Jakob Poeltl A-
In the first two games, the Spurs had difficulty dealing with Denver’s muscle in the middle. To help solve that issue, Poeltl played 31 minutes — his most playing time since the end of February. The adjustment paid immediate dividends. Poeltl’s defense on Nikola Jokic was admirable, as he guarded him out to the three-point line with quick feet and in the low post with muscle. He successfully tiptoed the line between applying pressure and being overly aggressive, which helped keep his fouls at reasonable level. At the same time, he protected the basket well and was active in the passing lanes. While Poeltl didn’t grab many defensive boards, he boxed out very well and the Spurs were able to grab just about every defensive board when he was on the court. Offensively, he was nuisance on the glass, made the right passes, set hardy screens and his touch around the rim was impressively deft. Overall, Poeltl’s combination of mobility, basketball smarts and hustle make him a valuable piece to the puzzle going forward.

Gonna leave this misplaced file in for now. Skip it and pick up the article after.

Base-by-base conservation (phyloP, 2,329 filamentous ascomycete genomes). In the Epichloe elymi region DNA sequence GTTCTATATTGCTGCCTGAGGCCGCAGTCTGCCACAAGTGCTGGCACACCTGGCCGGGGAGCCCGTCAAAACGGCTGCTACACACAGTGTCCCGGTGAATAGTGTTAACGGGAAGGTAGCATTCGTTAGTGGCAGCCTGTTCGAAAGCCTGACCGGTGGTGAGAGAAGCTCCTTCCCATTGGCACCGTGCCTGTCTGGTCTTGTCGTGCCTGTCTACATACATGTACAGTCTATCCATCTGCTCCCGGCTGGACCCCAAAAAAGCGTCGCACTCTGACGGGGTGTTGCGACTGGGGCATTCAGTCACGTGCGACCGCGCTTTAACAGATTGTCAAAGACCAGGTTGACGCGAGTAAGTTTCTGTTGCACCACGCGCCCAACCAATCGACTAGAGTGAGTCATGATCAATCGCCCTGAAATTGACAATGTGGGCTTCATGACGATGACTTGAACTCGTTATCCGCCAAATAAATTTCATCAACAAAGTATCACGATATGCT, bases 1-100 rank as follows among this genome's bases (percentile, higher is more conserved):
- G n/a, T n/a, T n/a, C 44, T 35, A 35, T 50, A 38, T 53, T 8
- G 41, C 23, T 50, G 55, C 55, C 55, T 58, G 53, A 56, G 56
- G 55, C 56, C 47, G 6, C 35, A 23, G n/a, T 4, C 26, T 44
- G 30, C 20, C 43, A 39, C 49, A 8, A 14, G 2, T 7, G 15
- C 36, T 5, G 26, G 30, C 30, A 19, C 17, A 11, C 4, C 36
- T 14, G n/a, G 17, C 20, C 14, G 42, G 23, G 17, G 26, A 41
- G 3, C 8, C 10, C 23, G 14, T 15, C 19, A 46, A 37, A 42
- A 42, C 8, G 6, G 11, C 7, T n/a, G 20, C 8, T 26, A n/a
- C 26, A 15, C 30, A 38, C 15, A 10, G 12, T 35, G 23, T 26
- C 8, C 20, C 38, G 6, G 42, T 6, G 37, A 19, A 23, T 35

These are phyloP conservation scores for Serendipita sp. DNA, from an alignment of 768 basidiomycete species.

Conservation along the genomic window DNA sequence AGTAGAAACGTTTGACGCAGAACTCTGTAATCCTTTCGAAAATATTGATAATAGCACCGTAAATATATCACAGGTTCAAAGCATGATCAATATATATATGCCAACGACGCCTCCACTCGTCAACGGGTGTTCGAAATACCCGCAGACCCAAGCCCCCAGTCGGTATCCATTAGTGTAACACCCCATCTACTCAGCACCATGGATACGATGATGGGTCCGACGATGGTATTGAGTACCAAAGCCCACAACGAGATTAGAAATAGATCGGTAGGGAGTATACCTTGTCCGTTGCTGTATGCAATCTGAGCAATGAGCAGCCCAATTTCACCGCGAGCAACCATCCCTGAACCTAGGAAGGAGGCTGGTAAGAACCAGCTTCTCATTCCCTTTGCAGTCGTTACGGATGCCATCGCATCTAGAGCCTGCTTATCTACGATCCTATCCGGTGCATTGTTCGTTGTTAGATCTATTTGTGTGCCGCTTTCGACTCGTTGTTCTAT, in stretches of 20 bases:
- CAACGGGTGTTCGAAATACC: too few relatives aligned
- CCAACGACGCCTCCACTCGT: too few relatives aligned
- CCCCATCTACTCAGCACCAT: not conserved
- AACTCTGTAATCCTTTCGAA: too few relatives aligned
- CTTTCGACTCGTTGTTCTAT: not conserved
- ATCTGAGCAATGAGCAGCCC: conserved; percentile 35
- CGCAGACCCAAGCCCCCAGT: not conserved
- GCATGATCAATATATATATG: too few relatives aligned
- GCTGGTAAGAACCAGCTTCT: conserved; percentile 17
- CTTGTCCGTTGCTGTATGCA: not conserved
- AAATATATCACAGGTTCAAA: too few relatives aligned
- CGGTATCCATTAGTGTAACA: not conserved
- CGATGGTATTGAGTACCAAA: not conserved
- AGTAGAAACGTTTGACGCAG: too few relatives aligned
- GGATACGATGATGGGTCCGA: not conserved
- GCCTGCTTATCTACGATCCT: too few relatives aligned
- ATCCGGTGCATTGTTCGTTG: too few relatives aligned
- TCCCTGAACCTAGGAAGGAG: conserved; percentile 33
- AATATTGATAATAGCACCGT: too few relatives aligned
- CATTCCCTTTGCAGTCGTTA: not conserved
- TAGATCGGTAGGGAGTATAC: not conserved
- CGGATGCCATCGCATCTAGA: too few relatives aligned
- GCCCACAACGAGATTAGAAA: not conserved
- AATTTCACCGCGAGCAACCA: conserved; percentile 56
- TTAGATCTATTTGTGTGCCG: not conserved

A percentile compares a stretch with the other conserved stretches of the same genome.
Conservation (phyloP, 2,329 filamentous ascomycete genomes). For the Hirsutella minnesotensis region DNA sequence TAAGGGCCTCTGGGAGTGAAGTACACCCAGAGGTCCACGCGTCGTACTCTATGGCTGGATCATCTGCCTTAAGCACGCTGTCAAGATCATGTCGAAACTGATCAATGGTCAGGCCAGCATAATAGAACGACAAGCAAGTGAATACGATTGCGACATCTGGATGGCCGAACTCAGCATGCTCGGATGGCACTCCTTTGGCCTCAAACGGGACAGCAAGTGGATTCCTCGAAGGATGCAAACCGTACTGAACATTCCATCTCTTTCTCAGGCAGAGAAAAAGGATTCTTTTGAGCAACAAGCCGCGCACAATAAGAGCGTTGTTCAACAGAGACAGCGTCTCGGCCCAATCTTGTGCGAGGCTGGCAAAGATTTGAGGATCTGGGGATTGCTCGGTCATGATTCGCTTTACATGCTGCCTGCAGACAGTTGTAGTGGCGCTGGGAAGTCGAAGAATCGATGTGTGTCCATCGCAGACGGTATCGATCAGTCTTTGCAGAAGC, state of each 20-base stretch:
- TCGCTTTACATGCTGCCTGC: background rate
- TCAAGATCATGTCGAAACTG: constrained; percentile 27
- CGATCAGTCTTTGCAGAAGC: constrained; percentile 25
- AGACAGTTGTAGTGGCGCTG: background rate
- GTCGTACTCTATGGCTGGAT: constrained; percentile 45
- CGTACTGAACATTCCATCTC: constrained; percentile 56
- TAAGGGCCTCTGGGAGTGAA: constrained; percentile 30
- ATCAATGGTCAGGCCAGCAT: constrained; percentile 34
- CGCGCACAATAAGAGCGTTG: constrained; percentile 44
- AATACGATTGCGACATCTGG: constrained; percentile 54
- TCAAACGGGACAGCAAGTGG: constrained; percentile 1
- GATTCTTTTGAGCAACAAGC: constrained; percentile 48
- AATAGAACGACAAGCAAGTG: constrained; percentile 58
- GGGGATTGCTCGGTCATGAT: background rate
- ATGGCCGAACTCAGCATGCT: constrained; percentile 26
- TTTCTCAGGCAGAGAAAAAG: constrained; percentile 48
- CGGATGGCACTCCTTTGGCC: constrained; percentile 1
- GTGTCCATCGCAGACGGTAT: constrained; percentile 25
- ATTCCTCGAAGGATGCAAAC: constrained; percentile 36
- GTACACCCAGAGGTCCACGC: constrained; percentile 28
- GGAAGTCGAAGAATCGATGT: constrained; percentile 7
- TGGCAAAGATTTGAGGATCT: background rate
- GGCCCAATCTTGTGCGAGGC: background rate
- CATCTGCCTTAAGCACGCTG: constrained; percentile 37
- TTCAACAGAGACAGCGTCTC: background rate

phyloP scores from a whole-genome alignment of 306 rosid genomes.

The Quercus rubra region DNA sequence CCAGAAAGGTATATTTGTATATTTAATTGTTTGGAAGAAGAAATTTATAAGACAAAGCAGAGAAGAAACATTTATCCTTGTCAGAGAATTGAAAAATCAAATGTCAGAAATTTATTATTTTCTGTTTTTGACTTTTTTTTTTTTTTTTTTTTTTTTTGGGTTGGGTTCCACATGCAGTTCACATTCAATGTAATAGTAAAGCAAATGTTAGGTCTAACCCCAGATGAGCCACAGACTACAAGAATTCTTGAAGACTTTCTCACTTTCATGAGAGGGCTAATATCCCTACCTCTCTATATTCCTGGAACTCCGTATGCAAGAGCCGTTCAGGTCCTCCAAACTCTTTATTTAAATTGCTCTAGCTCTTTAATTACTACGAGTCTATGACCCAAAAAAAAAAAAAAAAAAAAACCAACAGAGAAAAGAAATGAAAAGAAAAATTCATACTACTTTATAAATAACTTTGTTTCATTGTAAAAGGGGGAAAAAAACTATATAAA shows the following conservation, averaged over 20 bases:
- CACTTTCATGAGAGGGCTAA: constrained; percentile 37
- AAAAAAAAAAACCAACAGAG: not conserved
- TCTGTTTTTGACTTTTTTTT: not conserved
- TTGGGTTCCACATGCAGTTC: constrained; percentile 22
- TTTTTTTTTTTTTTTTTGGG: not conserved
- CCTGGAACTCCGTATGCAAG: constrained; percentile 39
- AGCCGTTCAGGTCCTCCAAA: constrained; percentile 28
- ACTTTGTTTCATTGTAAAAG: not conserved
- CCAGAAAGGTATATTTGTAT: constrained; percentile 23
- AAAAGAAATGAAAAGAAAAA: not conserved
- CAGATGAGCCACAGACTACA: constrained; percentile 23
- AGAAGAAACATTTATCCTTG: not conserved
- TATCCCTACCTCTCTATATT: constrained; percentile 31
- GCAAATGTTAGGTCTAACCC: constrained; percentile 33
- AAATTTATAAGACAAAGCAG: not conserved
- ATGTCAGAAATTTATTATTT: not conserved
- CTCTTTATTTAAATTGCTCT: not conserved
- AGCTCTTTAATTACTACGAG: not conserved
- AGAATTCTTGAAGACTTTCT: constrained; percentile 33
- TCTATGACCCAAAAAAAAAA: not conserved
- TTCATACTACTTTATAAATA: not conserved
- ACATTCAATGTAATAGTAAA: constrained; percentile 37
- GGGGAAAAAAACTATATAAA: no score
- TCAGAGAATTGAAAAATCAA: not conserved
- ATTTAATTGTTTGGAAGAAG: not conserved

Rudy Gay C
Better. Not good … but better. Gay is now just 6-for-21 (28.6%) from the field this series outside of the second quarter of Game 1. While his shooting was off and he was painfully loose with the ball, Gay recovered some of his offensive value by crashing the boards and getting to the free throw line. Defensively, he exhibited more toughness and was stronger when it came to boxing out and grabbing contested rebounds. Gay is out of rhythm and the Nuggets are a difficult matchup for him but his effort can’t be questioned. Let’s hope he can get it going because the Spurs could really use an offensive focal point for the bench unit.
Patty Mills D-
Yeesh. Mills is efforting on defense but that isn’t stopping the Nuggets from roasting him. When he’s on the court, it’s extremely difficult for the Spurs to get a single stop. He’s trying to compensate for his shortcomings with pressure but it’s having little impact. Offensively, Mills aimlessly dribbled too much, didn’t push the pace, made awkward and arrhythmic decisions, and was poor at running sets.
Marco Belinelli D-
As bad as Mills was on defense, Belinelli was worse. When the Nuggets ran his man off of a pick away from the ball, Belinelli was slow to react and ended up helplessly behind the play. Denver has installed specific sets to take advantage of Belinelli’s D and they work almost every time. Offensively, he was okay-ish but didn’t come close to negating his lack of defense. And while he hit a couple three-pointers on a trio of attempts, I wasn’t too impressed with his shot-selection this evening.